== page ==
What the EBSA Will Ask for in a 401(k) Plan Audit: Documentation You Need

by Keith R. McMurdy, partner, Fox Rothschild LLPkeyboard glasses audit

When clients get an audit request letter from the EBSA, they usually call me surprised at the amount of information being requested. It is not just the shock of being audited that impacts them, but the amount of information they need to provide. Sometimes, the requested documentation may not be available, which creates its own set of issues. But for planning purposes, I thought it would be beneficial to lay out the list from the most recent audit request I reviewed.

Plan sponsors of defined contribution plans will likely be required to produce the following in response to an audit:

  1. Plan documents and all amendments, including trust documents and summary plan descriptions (which reminds us these should exist and amendments should be formally written and adopted)
  2. Summary annual reports for the period under review
  3. Fiduciary insurance and bond policies
  4. Internal income and disbursement statements
  5. IRS determination letters
  6. Meeting minutes for committee or subcommittee meetings (which suggests there should be meetings regarding plan administration)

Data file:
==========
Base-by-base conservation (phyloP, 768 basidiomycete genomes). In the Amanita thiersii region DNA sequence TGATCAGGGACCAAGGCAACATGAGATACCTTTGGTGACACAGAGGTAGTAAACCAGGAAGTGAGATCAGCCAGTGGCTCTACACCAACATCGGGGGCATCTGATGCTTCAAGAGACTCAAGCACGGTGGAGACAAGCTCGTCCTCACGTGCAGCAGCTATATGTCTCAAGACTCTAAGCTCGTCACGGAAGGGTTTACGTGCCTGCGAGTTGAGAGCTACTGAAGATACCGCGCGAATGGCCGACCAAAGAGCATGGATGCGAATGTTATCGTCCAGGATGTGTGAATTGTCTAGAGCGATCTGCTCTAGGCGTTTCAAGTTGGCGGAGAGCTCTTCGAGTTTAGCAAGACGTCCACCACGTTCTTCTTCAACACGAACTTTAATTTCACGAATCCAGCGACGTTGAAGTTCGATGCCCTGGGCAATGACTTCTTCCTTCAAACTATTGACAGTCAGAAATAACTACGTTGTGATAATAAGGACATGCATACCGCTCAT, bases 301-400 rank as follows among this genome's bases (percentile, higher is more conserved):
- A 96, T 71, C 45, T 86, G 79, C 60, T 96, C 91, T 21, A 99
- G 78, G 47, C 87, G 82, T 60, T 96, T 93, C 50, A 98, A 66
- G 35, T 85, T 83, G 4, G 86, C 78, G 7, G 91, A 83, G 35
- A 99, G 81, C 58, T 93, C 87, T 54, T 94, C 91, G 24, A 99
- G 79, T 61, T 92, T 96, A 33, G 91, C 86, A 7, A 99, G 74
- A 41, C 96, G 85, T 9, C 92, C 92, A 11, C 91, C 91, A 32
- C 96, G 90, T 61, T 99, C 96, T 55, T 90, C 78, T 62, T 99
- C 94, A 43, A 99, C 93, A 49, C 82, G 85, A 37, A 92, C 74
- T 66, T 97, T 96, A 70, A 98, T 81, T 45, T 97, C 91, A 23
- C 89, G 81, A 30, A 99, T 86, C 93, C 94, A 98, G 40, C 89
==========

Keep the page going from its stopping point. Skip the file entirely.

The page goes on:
7. Plan financial records, including account statements and ledgers
  8. Service provider contracts
  9. A sample participant benefit statement
  10. RFPs disseminated showing the process for hiring plan professionals
  11. Form 5500s
  12. All documents related to service provider fees, including fee schedules and compensation paid to professionals by the plan
  13. All documents related to costs charged to the plan
  14. Documents identifying fiduciaries, including their dates of service
  15. Any ERISA compliance policies or procedures adopted by the plan or sponsor
  16. All documents related to plan investment performance (which includes an investment policy statement)
  17. All documents related to administrative expenses (direct or indirect) related to the plan
  18. Documents showing the names and service times of board members and officers of the plan sponsor
  19. Documents showing timeliness of employer contributions and repayment of participant loans
  20. Documentation showing the procedure for handling participant loans, if applicable (because loan administration and repayment of loans is a frequent issue in audits)

As you can see from this list, there are certain documents that relate to the plan (like plan documents) and certain information related to the sponsor. Plus there is a lot of financial data that has to be provided. The time to see if you have this required information is before you receive the audit request. So consider this list as a test. If there is a request here that you could not satisfy if you were undergoing an audit, now is the time to locate that information. And if it is documentation that needs to be created, don’t hesitate to ask your attorney for assistance.

Reprinted with permission of the author. For information, please contact Keith R. McMurdy at kmcmurdy@foxrothschild.com

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